SAS-2 introduces a number of new features to expand and enhance the specification. One of the most complex and significant additions is connection multiplexing. Connection multiplexing allows host controllers the ability to access more then one drive at a time by splitting the physical link into two separate logical links and optimizing the available bandwidth for that link. Emulators are crucial in enabling designers to test and debug this functionality in their products by allowing them to send or receive multiplexed traffic to their devices under test conditions. Once this functionality is initially verified, the emulator can be used to generate errors in the stream to test how the target device under test will respond to unfavorable stimuli. This allows designers to enhance their products by providing reliable error handling and recovery.
Figure 2: Connection Multiplexing
Using the STX-460 emulators will allow designers to test a variety of different scenarios based on the new SAS-2 features, allowing them to create a product that clearly differentiates itself from the competition.
Error Detection and Recovery
When designing drivers and other firmware and/or software for new SAS and SATA products, a significant portion of the total design effort goes into error detection and recovery. In fact, many designers would agree that the majority of the programming effort for new designs is often spent developing routines that can reliably detect errors, and having detected an error, provide for an elegant recovery without inducing a system hang or crash.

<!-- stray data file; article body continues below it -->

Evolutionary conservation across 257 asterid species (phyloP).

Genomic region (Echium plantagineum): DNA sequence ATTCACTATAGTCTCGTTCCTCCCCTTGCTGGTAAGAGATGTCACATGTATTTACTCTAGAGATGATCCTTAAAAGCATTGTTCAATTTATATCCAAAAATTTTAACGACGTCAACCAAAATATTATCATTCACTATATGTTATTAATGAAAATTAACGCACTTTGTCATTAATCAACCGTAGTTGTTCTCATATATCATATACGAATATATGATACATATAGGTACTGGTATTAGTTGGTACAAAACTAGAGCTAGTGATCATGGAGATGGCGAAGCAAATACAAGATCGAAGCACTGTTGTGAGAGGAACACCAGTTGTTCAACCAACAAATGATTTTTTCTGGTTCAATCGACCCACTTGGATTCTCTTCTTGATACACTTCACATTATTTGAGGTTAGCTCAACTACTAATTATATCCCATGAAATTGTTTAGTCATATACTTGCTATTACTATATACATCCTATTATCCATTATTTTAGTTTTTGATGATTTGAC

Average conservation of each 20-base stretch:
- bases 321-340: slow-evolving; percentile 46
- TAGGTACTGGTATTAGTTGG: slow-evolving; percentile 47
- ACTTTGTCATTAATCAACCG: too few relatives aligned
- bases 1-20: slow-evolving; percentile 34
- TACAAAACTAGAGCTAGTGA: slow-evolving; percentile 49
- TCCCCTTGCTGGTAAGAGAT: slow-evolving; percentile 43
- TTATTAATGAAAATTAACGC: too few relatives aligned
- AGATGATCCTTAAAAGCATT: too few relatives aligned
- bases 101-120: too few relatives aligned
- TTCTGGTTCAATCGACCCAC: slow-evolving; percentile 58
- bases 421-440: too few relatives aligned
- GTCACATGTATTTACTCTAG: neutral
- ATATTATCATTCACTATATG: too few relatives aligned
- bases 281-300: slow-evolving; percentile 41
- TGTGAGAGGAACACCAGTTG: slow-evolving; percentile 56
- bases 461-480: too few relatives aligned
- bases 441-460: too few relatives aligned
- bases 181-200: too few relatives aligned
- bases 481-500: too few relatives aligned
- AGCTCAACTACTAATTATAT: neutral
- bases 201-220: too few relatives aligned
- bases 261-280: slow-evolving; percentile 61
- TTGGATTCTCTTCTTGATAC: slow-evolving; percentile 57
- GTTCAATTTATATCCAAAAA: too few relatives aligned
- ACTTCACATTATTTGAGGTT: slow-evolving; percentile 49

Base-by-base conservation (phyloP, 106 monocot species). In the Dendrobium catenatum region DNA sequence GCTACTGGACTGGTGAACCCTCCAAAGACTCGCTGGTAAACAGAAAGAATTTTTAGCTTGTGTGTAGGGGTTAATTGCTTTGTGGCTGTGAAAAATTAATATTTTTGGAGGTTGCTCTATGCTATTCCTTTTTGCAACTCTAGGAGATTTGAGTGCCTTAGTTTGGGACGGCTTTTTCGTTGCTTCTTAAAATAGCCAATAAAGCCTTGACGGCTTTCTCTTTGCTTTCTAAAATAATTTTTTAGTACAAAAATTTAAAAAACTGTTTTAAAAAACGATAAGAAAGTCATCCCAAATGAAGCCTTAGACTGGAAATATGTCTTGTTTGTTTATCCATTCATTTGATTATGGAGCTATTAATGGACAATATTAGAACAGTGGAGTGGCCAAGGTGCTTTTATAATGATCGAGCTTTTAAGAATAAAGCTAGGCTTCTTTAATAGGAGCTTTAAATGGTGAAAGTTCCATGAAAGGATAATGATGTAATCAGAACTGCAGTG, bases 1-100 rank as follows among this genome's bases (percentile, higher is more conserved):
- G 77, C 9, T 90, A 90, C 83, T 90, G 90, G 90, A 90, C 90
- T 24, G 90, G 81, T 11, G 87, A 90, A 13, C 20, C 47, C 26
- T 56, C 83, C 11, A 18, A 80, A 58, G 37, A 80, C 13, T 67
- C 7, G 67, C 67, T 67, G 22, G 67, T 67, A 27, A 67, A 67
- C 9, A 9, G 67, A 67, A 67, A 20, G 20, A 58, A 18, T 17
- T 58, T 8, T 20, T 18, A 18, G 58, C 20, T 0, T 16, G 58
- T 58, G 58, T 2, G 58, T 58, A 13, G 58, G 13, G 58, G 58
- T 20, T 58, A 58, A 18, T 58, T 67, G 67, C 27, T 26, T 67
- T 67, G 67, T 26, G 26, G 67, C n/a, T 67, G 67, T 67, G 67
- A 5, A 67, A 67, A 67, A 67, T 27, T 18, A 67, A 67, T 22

Even if there were existing products on the market, interoperability testing can only test the designs under “normal” operating conditions. Yet key to any design is product reliability, which is determined in large part by the device’s ability to recover from errors induced by other system components.
Yet if other devices are designed (at least in theory) not to produce errors, how can a designer test error detection and recovery routines designed into his or her product? The only means is to have available a system which can induce pre-programmed error conditions to allow a designer to step through the code and determine that the code is correctly identifying the type of error induced, and then correctly recovering from that error.
Emulation of devices, whether host or target, provides a key advantage to product developers in at least three major areas. In the initial development of a product, emulation provides a controlled means for introducing external traffic and ensuring that basic communication routines are functioning, allowing the developer to step sequentially through communication protocols and observe the response of the device under test as the complexity of the communication protocols are increased.
Second, in the critical early stages of development of new standards, the ability to emulate devices which are not yet commercially available allows a developer to test his or her product against a known standard device and ensure that the new design meets the requirements of the new specification. In the early stages of a new communications protocol, time-to-market for the first devices is critical to establishing gains in market share, and also turns the table on competitors who now are required to prove compatibility with your devices, rather than the other way around.
Third, the ability to introduce a suite of preprogrammed error conditions allows for the development of “bullet-proof” firmware and driver code, allowing your devices to continue to function well under conditions where competitive devices fail. This directly impacts the reliability of your products and your company’s reputation in the market.
Rapid development cycles, first-to-market with new products, and outstanding product reliability—all achieved through the use of host and device emulators.
Figure 3: Programming an Emulation Sequence is Easy Using a Graphical Interface